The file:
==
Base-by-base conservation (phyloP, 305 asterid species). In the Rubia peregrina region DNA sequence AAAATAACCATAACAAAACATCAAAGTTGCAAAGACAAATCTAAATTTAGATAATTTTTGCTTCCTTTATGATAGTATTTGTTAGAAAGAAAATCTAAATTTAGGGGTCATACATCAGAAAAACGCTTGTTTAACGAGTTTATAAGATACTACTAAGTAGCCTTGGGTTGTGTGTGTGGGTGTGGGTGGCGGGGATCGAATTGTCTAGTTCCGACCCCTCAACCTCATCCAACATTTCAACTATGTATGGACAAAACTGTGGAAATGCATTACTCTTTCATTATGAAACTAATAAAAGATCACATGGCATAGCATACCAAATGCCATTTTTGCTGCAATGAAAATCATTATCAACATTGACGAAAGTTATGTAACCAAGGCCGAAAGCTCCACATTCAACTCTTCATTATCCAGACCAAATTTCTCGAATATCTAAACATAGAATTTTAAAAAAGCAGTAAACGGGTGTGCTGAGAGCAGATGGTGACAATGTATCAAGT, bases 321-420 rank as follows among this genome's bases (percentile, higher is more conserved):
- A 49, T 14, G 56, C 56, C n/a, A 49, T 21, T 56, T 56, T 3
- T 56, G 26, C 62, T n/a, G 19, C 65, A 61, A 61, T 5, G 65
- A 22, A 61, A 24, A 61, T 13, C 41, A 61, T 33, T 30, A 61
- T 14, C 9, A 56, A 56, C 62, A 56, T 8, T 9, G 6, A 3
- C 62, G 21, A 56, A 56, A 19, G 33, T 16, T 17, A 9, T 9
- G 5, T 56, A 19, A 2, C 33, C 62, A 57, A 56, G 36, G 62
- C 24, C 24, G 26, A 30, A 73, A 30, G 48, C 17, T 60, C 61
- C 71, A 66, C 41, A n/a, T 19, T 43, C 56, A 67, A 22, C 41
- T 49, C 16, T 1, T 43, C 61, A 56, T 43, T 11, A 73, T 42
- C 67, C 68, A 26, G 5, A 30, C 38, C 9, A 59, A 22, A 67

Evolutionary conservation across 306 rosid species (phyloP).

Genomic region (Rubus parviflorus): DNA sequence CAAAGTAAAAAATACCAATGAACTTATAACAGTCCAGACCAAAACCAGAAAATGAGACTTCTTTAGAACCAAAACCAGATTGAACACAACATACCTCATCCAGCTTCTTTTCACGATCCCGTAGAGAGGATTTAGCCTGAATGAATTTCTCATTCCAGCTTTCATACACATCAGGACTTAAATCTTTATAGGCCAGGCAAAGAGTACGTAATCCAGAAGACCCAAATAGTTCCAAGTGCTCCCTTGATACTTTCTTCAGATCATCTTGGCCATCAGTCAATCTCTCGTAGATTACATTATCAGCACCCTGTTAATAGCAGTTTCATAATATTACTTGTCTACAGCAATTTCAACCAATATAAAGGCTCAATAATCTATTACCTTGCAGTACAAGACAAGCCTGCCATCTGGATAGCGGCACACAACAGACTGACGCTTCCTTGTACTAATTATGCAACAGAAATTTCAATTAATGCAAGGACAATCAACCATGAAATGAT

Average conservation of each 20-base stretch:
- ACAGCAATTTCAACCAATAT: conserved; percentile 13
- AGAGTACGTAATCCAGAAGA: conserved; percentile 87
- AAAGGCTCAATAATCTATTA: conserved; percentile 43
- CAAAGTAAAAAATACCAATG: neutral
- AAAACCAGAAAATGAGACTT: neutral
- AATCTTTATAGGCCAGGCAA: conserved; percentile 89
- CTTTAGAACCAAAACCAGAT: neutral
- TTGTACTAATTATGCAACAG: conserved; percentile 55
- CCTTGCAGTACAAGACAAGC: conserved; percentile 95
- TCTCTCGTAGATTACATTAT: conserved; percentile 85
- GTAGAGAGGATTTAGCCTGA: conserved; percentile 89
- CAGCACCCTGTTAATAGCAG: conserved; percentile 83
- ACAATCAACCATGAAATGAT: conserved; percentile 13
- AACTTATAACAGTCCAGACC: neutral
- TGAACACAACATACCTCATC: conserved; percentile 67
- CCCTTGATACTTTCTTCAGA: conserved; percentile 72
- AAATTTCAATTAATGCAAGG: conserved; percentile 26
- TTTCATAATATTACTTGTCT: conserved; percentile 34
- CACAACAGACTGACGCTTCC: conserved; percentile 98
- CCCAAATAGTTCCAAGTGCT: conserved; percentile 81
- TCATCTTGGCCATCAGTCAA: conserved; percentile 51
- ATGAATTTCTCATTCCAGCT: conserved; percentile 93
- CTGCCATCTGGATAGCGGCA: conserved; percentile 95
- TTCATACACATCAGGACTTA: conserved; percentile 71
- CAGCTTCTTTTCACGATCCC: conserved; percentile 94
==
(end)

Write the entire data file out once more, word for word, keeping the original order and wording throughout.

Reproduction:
Base-by-base conservation (phyloP, 305 asterid species). In the Rubia peregrina region DNA sequence AAAATAACCATAACAAAACATCAAAGTTGCAAAGACAAATCTAAATTTAGATAATTTTTGCTTCCTTTATGATAGTATTTGTTAGAAAGAAAATCTAAATTTAGGGGTCATACATCAGAAAAACGCTTGTTTAACGAGTTTATAAGATACTACTAAGTAGCCTTGGGTTGTGTGTGTGGGTGTGGGTGGCGGGGATCGAATTGTCTAGTTCCGACCCCTCAACCTCATCCAACATTTCAACTATGTATGGACAAAACTGTGGAAATGCATTACTCTTTCATTATGAAACTAATAAAAGATCACATGGCATAGCATACCAAATGCCATTTTTGCTGCAATGAAAATCATTATCAACATTGACGAAAGTTATGTAACCAAGGCCGAAAGCTCCACATTCAACTCTTCATTATCCAGACCAAATTTCTCGAATATCTAAACATAGAATTTTAAAAAAGCAGTAAACGGGTGTGCTGAGAGCAGATGGTGACAATGTATCAAGT, bases 321-420 rank as follows among this genome's bases (percentile, higher is more conserved):
- A 49, T 14, G 56, C 56, C n/a, A 49, T 21, T 56, T 56, T 3
- T 56, G 26, C 62, T n/a, G 19, C 65, A 61, A 61, T 5, G 65
- A 22, A 61, A 24, A 61, T 13, C 41, A 61, T 33, T 30, A 61
- T 14, C 9, A 56, A 56, C 62, A 56, T 8, T 9, G 6, A 3
- C 62, G 21, A 56, A 56, A 19, G 33, T 16, T 17, A 9, T 9
- G 5, T 56, A 19, A 2, C 33, C 62, A 57, A 56, G 36, G 62
- C 24, C 24, G 26, A 30, A 73, A 30, G 48, C 17, T 60, C 61
- C 71, A 66, C 41, A n/a, T 19, T 43, C 56, A 67, A 22, C 41
- T 49, C 16, T 1, T 43, C 61, A 56, T 43, T 11, A 73, T 42
- C 67, C 68, A 26, G 5, A 30, C 38, C 9, A 59, A 22, A 67

Evolutionary conservation across 306 rosid species (phyloP).

Genomic region (Rubus parviflorus): DNA sequence CAAAGTAAAAAATACCAATGAACTTATAACAGTCCAGACCAAAACCAGAAAATGAGACTTCTTTAGAACCAAAACCAGATTGAACACAACATACCTCATCCAGCTTCTTTTCACGATCCCGTAGAGAGGATTTAGCCTGAATGAATTTCTCATTCCAGCTTTCATACACATCAGGACTTAAATCTTTATAGGCCAGGCAAAGAGTACGTAATCCAGAAGACCCAAATAGTTCCAAGTGCTCCCTTGATACTTTCTTCAGATCATCTTGGCCATCAGTCAATCTCTCGTAGATTACATTATCAGCACCCTGTTAATAGCAGTTTCATAATATTACTTGTCTACAGCAATTTCAACCAATATAAAGGCTCAATAATCTATTACCTTGCAGTACAAGACAAGCCTGCCATCTGGATAGCGGCACACAACAGACTGACGCTTCCTTGTACTAATTATGCAACAGAAATTTCAATTAATGCAAGGACAATCAACCATGAAATGAT

Average conservation of each 20-base stretch:
- ACAGCAATTTCAACCAATAT: conserved; percentile 13
- AGAGTACGTAATCCAGAAGA: conserved; percentile 87
- AAAGGCTCAATAATCTATTA: conserved; percentile 43
- CAAAGTAAAAAATACCAATG: neutral
- AAAACCAGAAAATGAGACTT: neutral
- AATCTTTATAGGCCAGGCAA: conserved; percentile 89
- CTTTAGAACCAAAACCAGAT: neutral
- TTGTACTAATTATGCAACAG: conserved; percentile 55
- CCTTGCAGTACAAGACAAGC: conserved; percentile 95
- TCTCTCGTAGATTACATTAT: conserved; percentile 85
- GTAGAGAGGATTTAGCCTGA: conserved; percentile 89
- CAGCACCCTGTTAATAGCAG: conserved; percentile 83
- ACAATCAACCATGAAATGAT: conserved; percentile 13
- AACTTATAACAGTCCAGACC: neutral
- TGAACACAACATACCTCATC: conserved; percentile 67
- CCCTTGATACTTTCTTCAGA: conserved; percentile 72
- AAATTTCAATTAATGCAAGG: conserved; percentile 26
- TTTCATAATATTACTTGTCT: conserved; percentile 34
- CACAACAGACTGACGCTTCC: conserved; percentile 98
- CCCAAATAGTTCCAAGTGCT: conserved; percentile 81
- TCATCTTGGCCATCAGTCAA: conserved; percentile 51
- ATGAATTTCTCATTCCAGCT: conserved; percentile 93
- CTGCCATCTGGATAGCGGCA: conserved; percentile 95
- TTCATACACATCAGGACTTA: conserved; percentile 71
- CAGCTTCTTTTCACGATCCC: conserved; percentile 94